Beyond Fintech: A Pragmatic Assessment of Disruptive Potential in Financial Services (Deloitte)

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The Fintech Solution: Fact or Fiction?

Fintech image

The term “fintech” has taken on new meanings amid the constantly evolving landscape for financial institutions. On one hand, finance technologies have impacted how quickly financial services will change and what such changes might look like. On the other hand, they have fallen short when it comes to scalable solutions strong enough to alter customer loyalties. Still, many existing firms have invested in, taken note from, or partnered with emerging fintech solution providers.

Deloitte highlights eight factors that will define the landscape of financial services moving forward.

  1. Cost Commoditization – Financial institutions will counter a lower barrier to entry by differentiating their expense bases. Utilizing automation solutions to reduce expenses and expand the utility of a product (or simply create a utility altogether) aims at reducing solution redundancy and, subsequently, direct competition.
  2. Profit Redistribution – Many intermediaries are finding themselves on the outside looking in. Customers and businesses alike have become increasingly able (and willing) to subvert traditional value chains by interacting directly with suppliers.
  3. Experience Ownership – Many large firms now have direct access to customers as a distributor. This allows them to control more space that the customer interacts with. This will force product manufacturers to become their own distributor so as not to be victimized by lack of visibility. Deloitte cites the Apple App Store as an example of how an institution (Apple) leverages its position as a gateway (distributor) to product manufacturers.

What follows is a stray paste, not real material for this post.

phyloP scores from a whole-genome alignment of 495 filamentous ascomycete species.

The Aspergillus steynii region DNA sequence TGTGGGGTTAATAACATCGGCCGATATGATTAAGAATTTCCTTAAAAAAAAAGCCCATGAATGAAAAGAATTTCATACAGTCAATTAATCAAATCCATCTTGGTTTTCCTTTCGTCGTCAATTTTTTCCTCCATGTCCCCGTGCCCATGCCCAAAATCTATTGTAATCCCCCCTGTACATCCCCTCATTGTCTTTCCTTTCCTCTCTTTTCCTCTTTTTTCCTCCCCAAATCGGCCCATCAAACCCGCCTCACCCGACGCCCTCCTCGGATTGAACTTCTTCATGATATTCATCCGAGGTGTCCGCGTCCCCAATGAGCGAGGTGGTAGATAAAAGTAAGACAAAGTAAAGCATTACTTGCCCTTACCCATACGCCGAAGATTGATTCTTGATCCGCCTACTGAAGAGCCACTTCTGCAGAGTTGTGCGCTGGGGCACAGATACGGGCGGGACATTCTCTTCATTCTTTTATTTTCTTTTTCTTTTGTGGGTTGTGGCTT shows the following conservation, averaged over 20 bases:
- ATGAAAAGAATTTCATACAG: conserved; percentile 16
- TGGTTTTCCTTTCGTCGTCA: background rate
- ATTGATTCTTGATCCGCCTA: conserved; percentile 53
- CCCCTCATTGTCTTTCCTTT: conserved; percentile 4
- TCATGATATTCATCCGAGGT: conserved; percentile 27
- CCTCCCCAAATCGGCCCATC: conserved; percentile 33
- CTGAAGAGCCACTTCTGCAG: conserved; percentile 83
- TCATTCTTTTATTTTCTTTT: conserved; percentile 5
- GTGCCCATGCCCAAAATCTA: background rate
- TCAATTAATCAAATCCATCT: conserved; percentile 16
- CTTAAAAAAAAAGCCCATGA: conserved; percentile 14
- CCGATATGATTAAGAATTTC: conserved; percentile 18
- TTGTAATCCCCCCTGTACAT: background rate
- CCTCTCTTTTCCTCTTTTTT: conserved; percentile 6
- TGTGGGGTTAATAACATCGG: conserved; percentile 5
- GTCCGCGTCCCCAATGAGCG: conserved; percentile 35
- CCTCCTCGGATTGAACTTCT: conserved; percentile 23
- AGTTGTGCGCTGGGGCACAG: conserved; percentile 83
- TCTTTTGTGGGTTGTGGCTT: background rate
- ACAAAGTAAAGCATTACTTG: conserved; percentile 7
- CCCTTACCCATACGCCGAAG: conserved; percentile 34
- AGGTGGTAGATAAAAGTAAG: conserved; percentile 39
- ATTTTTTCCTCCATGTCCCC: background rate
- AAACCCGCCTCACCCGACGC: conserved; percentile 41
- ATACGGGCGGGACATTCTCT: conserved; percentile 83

4. Platforms Rising –  Platforms will consolidate their functions to include financial services. This will allow product creators to become their own distributors and existing platforms to enter the financial services market by hosting and managing finance products.
  5. Data Monetization – More engagement = more data. Platforms such as Facebook will increasingly partner with financial institutions for mutual benefit. Platform owners will gain business partners for increased revenues, and financial institutions will have access to new data and insights.
  6. Bionic Workforce – Talent will take on new meaning as artificial intelligence (AI) develops and expands. Companies continue to invest in AI and will look for new ways to augment productivity by combining human know-how with machine capabilities.
  7. Systemically Important Techs – Solutions like cloud storage, AI, and blockchain require overhauls in technology infrastructure. To keep pace, financial institutions will become dependent on large tech companies. This provides new opportunities for both sides, but undermines control for institutions and puts tech companies at risks for talent poaching.
  8. Financial Regionalization – Not every finance solution works in all areas of the world. Fintechs will focus on developing regional strategies, and similar problems will be met differently depending on the location. Increased partnership between financial institutions and fintechs will become more critical than ever to facilitate maximum global coverage.


Read the full report “Beyond Fintech: A Pragmatic Assessment of Disruptive Potential in Financial Services” here.